There is a lot of chatter these days about using social media for SEO. We get clients telling us that other SEO firms claim that social media is the new SEO, but the truth of the matter is that there are significant obstacles when it comes to using social media in this way.
Before we get into that, first let’s clarify that when we talk about social media, we are for the most part talking about Facebook and Twitter, and to a lesser degree Google+. Sure, there are many other smaller social networks out there, but when it comes to massive numbers of users, these three are in a class by themselves. That being said, let’s take a look at each of these social media sites and how they stand when it comes to SEO.
While Facebook is the top social network in the country in terms of the number of users, it isn’t the mecca for SEO some may claim. The reason for this is that:
- Google can’t access the majority of Facebook’s data. While there are public pages on the service, the really valuable stuff on Facebook — the content that its users share with one other — is not available to Google, and it isn’t likely that Facebook will be sharing this data anytime soon.
This would also run the risk of angering Facebook users who might be concerned over privacy issues — not to mention the fact that it would provide valuable information to a competitor.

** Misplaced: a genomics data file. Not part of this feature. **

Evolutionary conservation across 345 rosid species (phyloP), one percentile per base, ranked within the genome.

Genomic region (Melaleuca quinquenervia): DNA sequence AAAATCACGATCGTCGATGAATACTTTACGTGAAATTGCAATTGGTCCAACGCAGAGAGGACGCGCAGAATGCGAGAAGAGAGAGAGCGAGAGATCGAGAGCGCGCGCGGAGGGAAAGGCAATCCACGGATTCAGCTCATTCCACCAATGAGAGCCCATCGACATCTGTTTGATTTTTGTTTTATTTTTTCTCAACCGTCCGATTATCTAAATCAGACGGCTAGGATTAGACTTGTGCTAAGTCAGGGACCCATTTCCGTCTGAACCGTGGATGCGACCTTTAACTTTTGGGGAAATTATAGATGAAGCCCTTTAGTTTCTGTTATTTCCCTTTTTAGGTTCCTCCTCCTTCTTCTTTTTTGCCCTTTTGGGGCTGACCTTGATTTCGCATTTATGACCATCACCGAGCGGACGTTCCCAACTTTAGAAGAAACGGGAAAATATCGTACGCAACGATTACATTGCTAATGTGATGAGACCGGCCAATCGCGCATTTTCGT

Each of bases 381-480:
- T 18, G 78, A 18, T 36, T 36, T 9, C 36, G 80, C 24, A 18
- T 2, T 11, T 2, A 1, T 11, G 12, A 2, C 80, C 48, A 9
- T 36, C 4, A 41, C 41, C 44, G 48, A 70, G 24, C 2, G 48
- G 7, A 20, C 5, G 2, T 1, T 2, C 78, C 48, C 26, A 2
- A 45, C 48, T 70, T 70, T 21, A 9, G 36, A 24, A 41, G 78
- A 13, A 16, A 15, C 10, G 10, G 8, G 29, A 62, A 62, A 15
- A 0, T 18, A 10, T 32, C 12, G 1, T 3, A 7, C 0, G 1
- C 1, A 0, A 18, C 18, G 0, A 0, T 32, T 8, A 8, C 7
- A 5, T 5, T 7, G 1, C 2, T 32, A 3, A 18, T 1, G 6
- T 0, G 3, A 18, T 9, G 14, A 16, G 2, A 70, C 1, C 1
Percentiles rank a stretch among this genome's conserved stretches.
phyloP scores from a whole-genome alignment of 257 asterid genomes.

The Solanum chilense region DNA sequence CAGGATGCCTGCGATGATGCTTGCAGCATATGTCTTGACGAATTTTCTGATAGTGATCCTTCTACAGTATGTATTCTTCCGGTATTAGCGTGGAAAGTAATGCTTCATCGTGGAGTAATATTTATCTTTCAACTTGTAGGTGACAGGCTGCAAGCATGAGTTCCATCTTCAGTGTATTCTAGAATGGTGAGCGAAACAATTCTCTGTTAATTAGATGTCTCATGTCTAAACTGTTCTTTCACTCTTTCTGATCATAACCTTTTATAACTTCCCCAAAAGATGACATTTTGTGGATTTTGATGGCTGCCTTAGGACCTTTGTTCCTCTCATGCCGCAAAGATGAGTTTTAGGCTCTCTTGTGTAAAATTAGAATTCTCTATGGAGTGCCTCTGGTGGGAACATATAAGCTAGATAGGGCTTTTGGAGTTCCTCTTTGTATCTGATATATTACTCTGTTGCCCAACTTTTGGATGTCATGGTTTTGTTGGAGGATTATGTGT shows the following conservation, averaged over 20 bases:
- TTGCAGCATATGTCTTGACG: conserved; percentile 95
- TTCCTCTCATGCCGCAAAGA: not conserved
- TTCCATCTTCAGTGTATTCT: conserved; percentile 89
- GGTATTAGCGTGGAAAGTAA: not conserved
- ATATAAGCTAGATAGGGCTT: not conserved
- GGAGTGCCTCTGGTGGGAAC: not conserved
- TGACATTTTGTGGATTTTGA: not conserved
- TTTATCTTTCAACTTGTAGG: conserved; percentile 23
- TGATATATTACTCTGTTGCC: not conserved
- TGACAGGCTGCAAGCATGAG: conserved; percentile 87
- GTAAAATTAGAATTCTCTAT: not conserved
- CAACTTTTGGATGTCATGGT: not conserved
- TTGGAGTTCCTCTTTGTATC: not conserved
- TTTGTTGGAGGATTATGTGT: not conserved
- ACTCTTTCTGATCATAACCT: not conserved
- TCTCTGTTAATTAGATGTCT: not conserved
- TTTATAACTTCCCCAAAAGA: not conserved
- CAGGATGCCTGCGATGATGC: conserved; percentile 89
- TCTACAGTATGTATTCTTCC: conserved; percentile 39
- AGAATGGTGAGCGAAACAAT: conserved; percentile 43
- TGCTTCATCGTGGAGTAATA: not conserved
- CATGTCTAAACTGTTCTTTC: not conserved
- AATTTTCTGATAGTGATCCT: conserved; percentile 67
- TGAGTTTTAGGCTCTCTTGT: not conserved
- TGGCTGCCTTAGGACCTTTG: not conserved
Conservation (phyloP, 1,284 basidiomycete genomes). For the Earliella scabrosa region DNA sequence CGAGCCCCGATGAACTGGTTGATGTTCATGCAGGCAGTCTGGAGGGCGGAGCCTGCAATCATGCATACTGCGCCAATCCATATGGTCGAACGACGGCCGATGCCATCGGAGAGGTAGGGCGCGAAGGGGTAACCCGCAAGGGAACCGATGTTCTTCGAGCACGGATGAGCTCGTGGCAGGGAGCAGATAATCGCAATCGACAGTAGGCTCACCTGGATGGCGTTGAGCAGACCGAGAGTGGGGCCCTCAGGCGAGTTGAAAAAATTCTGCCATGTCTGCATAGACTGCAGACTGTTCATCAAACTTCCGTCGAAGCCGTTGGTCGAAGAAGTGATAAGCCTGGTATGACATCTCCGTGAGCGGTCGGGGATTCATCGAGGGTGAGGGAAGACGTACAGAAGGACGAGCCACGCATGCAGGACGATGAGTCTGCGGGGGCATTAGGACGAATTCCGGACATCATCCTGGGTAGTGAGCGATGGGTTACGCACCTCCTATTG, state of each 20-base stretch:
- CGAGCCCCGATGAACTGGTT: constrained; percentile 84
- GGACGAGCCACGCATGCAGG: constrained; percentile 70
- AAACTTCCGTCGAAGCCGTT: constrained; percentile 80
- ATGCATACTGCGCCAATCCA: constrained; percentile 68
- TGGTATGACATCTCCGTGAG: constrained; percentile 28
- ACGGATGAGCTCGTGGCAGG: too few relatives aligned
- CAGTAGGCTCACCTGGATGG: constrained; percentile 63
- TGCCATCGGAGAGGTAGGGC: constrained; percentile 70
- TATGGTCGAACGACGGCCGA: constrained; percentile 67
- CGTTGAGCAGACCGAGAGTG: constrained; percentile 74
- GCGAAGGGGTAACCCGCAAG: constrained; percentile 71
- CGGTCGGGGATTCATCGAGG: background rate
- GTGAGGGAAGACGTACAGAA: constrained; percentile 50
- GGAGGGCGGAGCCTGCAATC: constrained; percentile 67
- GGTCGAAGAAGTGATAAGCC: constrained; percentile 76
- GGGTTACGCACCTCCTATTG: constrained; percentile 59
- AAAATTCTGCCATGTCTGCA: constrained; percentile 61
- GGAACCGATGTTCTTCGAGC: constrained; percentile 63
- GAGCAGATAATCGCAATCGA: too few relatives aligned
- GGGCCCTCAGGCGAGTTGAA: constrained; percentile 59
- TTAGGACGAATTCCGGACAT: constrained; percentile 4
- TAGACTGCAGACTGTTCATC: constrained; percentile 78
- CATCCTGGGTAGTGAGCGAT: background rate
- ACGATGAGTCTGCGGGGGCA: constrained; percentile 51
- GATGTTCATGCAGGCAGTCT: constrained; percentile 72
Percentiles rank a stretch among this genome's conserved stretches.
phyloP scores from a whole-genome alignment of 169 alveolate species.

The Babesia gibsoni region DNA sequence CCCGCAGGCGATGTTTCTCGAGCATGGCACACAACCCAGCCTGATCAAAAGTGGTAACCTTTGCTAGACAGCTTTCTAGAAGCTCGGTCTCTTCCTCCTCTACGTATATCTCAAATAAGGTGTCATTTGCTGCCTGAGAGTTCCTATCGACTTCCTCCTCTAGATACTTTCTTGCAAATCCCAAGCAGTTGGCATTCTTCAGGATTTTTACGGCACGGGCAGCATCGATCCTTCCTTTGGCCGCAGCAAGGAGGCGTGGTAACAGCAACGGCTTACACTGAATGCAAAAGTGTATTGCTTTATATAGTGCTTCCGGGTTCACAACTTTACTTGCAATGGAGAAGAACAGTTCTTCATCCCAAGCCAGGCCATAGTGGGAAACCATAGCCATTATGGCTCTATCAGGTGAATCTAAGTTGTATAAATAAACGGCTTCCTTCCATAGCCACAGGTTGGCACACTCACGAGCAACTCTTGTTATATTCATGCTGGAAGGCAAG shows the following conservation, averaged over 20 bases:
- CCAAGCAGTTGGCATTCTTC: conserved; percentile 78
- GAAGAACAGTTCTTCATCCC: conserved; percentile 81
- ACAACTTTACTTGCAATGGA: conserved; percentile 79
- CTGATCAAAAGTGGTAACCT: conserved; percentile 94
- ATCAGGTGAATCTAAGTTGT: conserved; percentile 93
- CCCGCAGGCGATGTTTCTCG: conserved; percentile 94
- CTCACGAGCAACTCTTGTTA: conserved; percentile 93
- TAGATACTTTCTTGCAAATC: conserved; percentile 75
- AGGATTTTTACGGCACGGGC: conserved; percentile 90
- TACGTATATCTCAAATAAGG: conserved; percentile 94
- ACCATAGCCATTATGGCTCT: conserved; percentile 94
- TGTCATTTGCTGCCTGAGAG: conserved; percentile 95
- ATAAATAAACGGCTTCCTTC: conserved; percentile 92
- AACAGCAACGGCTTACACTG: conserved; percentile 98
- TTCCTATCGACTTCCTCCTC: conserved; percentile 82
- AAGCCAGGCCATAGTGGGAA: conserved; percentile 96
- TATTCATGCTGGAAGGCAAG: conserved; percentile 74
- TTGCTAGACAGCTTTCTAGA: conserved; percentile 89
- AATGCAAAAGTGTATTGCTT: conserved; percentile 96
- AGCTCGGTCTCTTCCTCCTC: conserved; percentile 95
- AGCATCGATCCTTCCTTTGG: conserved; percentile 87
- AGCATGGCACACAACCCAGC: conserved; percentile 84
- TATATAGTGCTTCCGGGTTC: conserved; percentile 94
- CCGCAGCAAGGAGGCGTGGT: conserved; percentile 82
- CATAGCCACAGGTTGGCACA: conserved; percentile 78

The end result of all this is that until Google and Facebook agree to a deal that allows Google to access data of Facebook users, you can post on Facebook all you want and it won’t have any effect at all on your search engine rankings.
Twitter’s very size works against it when it comes to SEO. As Google’s Matt Cutts with Web Pro News has implied, with Twitter generating over 400 million tweets a day, Google doesn’t have the means to crawl every single tweet. Twitter, like Facebook, allows some data, (tweets, for instance) to be kept private and some to be made public. With Google not focusing on tweets as a social signal for its algorithms, however, the efficacy of tweeting as an SEO function is likely to be very limited.
There are sites which catalog tweets, and those are crawled/indexed just like any other site. This provides an indirect method for tweets to affect search engine performance, but it is such a weak transmission source that your SEO efforts are better spent elsewhere, as your efforts to make an impact on SEO will be wasted.
While Google+ is no Facebook, it has made some strides recently in adding users, even while some have questioned its relevancy. One reason Google has remained supportive of this fledgling social network, in spite of its detractors, is likely the fact that it keeps them from having to rely on a large competitor such as Facebook for social signals.
While it seems unlikely Google+ will ever rival Facebook, there are some signs that Google may use Google+ to confirm the findings of its primary link-based algorithm Thus, if you’re going to target your social media efforts anywhere, using Google+ to feed your great content to Google directly may be the way to go. You can check out the Google+ page here.